Who do these people think they are? God? Most of them are eyeing the presidency in the future. We surely are in trouble as, when the time comes, we will end in jail one after another for mere dissent. At the lower level of National Assembly leadership, members are victimised for daring to stand out. Current Minister for Women Affairs Aisha Alhassan, popularly known as Mama Taraba, about 18 months ago, openly expressed her loyalty and commitment to ex-Vice President Atiku Abubakar for the 2019 presidential election. President Buhari has neither sacked nor harassed her. That is mature political leadership and a worthy example for the power-drunk National Assembly Ieadership. Were the women affairs minister a member of the Senate and she openly dissented on the Electoral Act re-ordering sequence of the 2019 elections, she too would have been suspended.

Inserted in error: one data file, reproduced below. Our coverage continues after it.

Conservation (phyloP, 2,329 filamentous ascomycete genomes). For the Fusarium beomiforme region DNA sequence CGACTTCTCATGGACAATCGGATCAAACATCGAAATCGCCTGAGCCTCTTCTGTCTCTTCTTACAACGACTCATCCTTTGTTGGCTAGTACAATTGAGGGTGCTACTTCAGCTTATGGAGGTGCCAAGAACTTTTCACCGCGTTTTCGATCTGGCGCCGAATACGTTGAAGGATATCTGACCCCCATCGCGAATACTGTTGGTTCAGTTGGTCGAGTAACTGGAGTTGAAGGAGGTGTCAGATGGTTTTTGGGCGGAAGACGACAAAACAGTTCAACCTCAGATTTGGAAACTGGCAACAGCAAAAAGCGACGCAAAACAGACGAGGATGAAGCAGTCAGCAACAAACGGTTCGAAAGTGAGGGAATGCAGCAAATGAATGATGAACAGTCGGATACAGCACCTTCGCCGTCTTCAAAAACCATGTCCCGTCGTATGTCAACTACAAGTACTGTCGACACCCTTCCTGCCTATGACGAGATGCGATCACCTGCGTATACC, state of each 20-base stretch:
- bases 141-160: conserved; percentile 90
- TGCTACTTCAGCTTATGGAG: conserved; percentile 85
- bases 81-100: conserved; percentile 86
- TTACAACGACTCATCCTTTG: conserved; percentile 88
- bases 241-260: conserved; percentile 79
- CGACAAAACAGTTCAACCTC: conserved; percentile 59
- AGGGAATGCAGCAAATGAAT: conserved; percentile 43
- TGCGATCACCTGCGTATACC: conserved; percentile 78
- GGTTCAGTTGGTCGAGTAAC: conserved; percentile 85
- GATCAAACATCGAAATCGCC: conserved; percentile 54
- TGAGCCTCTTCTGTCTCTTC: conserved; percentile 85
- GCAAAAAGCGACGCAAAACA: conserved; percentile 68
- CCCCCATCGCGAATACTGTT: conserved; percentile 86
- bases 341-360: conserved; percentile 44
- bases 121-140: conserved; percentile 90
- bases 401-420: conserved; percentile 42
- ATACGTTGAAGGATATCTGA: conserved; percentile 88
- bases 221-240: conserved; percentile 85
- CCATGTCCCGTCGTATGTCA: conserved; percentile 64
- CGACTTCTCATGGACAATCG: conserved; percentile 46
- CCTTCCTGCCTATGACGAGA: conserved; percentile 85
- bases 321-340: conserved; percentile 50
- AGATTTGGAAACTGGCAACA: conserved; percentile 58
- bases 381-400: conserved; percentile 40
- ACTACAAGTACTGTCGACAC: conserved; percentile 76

There lies the irony. The present leadership of National Assembly was a product of dissent, if not conspiracy. Have they forgotten? In 2015, the new ruling party, the APC, had its preferred list of candidates for the leadership hierarchy of each wing of the National Assembly. But a gang dissented and factionalised the party, clandestinely grabbing in the process all the posts. That was blatant civilian coup, sudden seizure of power. Is it not amusing for the same gang today to be assessing the protest in the Senate as attempted coup? Yet the key culprits of the civilian coup against the APC leadership in 2015 were not penalised. Indeed, these culprits are sitting in judgement against other (more legitimate) dissidents today. Slighted and betrayed by the coupists in 2015, newly elected President Buhari had to concede rather weakly that he was ready to work with anybody.